Hi -- This is Daisy Kong from Trulia. I work with Jed. To chime in and help answer this question -- most of the supposed "shadow inventory" aka – homes in delinquency or foreclosure that will eventually come onto the market – is shrinking. Per the latest findings from Trulia's Housing Barometer, the delinquency+foreclosure rate is 63% back to normal. That's because more foreclosures are being completed and sold. The remaining foreclosure inventory is increasingly concentrated in Florida, New York, and New Jersey, and other judicial-foreclosure states where the foreclosure process can take years. Moreover, fewer homeowners have become seriously delinquent on their mortgages in the first place thanks to rising prices and an improving economy.

Intense_Jack10 karma

My coworker thinks there's another housing bubble about to burst and insists that waiting to buy a house is the way to go. I told him that the Fed will likely raise the interest rates soon and that he should look in to buying now. Which of us is correct?

trulia_economist18 karma

Our research shows that home prices still look 5% undervalued nationally (see our recent report on Trulia Trends here: http://www.trulia.com/trends/2014/03/bubble-watch-local-worries-national-calm/). Even though prices have jumped in the last 2 years, they're still in rebound mode after the huge price declines of the housing bust.

Even though I don't think we're in a bubble nationally, homebuying is getting more expensive. Prices are rising around 10% year-over-year, and mortgage rates are rising. So it will probably be more expensive to buy a home a year from now than it is today, but lots of people don't have the downpayment or can't get a mortgage today. -- Jed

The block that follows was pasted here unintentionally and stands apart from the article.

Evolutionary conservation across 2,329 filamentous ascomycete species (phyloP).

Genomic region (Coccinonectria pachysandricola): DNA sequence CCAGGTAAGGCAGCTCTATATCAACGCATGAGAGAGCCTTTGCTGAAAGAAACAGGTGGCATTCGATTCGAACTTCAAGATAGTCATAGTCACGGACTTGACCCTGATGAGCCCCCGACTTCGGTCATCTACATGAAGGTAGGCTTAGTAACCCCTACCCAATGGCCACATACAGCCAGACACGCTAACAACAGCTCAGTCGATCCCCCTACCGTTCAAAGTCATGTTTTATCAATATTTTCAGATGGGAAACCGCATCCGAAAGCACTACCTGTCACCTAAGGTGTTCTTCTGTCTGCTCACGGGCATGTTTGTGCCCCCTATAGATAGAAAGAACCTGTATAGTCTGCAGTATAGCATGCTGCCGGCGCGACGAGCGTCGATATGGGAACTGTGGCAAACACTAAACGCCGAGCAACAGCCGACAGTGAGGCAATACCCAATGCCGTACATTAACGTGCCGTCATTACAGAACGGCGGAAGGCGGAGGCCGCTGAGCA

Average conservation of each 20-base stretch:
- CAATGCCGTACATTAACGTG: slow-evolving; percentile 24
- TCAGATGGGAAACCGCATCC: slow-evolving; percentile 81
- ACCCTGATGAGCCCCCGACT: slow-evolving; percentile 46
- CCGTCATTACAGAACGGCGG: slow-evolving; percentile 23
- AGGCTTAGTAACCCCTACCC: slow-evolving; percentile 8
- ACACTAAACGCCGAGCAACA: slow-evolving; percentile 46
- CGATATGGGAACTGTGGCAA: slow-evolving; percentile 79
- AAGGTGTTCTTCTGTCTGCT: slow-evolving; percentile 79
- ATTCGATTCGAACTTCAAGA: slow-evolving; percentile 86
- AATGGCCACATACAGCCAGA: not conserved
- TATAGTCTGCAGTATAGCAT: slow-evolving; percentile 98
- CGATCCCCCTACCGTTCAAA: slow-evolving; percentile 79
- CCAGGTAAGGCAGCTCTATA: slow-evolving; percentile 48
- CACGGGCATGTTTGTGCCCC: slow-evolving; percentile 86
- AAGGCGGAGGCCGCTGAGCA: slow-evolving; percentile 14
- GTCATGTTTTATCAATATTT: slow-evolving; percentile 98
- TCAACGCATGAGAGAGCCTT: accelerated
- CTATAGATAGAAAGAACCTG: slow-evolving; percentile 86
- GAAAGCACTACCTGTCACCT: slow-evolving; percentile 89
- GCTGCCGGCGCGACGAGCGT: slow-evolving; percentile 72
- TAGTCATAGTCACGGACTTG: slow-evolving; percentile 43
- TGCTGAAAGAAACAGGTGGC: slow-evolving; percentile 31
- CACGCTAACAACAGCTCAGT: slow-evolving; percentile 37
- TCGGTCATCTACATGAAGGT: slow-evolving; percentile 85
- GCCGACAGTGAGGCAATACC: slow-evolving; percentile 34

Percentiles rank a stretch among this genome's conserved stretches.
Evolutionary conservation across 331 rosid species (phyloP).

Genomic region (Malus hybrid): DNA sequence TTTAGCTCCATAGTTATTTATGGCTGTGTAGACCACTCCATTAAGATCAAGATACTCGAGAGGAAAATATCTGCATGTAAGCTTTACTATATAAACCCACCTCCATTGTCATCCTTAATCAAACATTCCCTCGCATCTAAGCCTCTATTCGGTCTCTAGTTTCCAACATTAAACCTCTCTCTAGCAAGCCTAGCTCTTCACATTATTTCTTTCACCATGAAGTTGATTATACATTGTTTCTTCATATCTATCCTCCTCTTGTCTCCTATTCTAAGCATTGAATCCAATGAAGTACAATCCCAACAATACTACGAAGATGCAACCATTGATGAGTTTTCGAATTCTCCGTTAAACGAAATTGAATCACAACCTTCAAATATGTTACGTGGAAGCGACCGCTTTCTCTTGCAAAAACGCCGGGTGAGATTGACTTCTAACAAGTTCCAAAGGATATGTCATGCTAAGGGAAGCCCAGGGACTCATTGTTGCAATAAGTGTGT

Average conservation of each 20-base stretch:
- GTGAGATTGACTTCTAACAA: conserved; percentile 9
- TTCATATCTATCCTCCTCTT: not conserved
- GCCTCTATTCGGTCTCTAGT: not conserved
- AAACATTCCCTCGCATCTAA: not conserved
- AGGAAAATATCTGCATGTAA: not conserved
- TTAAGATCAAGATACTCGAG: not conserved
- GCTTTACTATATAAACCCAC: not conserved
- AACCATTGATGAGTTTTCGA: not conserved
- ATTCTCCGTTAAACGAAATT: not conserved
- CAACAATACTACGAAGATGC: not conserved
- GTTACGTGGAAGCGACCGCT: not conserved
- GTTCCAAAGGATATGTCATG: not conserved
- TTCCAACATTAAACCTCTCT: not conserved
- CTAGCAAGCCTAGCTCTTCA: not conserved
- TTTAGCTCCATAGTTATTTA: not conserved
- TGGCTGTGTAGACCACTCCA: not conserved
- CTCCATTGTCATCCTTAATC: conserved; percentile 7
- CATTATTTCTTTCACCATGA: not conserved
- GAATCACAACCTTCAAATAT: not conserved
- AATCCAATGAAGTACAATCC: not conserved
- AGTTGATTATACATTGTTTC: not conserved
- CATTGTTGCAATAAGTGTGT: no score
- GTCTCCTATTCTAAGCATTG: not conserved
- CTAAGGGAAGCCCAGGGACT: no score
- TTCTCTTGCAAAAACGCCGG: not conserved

wagesoffear10 karma

Hello Jed, there's a massive condominium boom in Toronto right now (and no, I haven't met Rob Ford), many of my friends have put down mortgages on them while I'm renting for about 800$. I'm 26 years old, have a degree in Biochem, and am doing research at a hospital, trying to get in Law School, do you think I should be saving for ownership, or renting for the foreseeable future?

trulia_economist15 karma

Thanks for asking. My research focuses on the US market, and the Canadian market is different in lots of ways.

One universal consideration in deciding to rent or buy is how long you'll stay in the place. There are a lot of one-time costs with buying (both when you buy and when you sell). The longer you live in the home, the more years you spread out those one-time costs, in effect. So buying makes more sense the longer you stay put. If you might be moving cities for law school or your first post-grad job, then you might not stay put long enough to make buying worthwhile yet.

Taxes also matter. In the US, deducting mortgage interest and property tax payments lowers the cost of homeownership, but I'm not familiar enough with Canadian tax treatment of housing.

-- Jed

seruko10 karma

do you ever read calculatedrisk? If so what do you think of it?

Calamity_Payne9 karma

Is it better to buy or build your home?

trulia_economist16 karma

Great question, but there's no one right answer.

Building a new home (or buying one that's under construction) lets you customize features yourself, and its often easier to build in certain features (Ethernet wiring, radiant heat, etc.) from the start than tearing up an existing home to add them.

However, new homes are typically more expensive to buy than existing homes. Also, some people prefer older, more established neighborhoods, where new homes are rarer.

Finally, if you're thinking about being your own developer and overseeing the construction of a new home yourself, that could give you lots of control over every feature -- but development could be a full-time job. Only do that if you really love the process.

-- Jed

popeslopethe3rd9 karma

Taco bell breakfast or McDonalds breakfast? Which is a more sound investment?

trulia_economist26 karma

What kind of return are you hoping to get from your breakfast?

-- Jed

gailosaurus9 karma

What do you think of the northern NJ market - close enough for NYC commute? We're buying right now, but it's very difficult to do.

trulia_economist11 karma

Hi -- This is Daisy Kong from Trulia. I work with Jed. To chime in and help answer this question, our recommendation is to check out our commute maps to see if the commute is doable. It's all based on the typical commute times on any given day, rather than what's happening right now: http://www.trulia.com/local/new-york-ny/commute

gailosaurus3 karma

Thanks. Do you think the housing in the range of the commutes is well-priced, though?

trulia_economist3 karma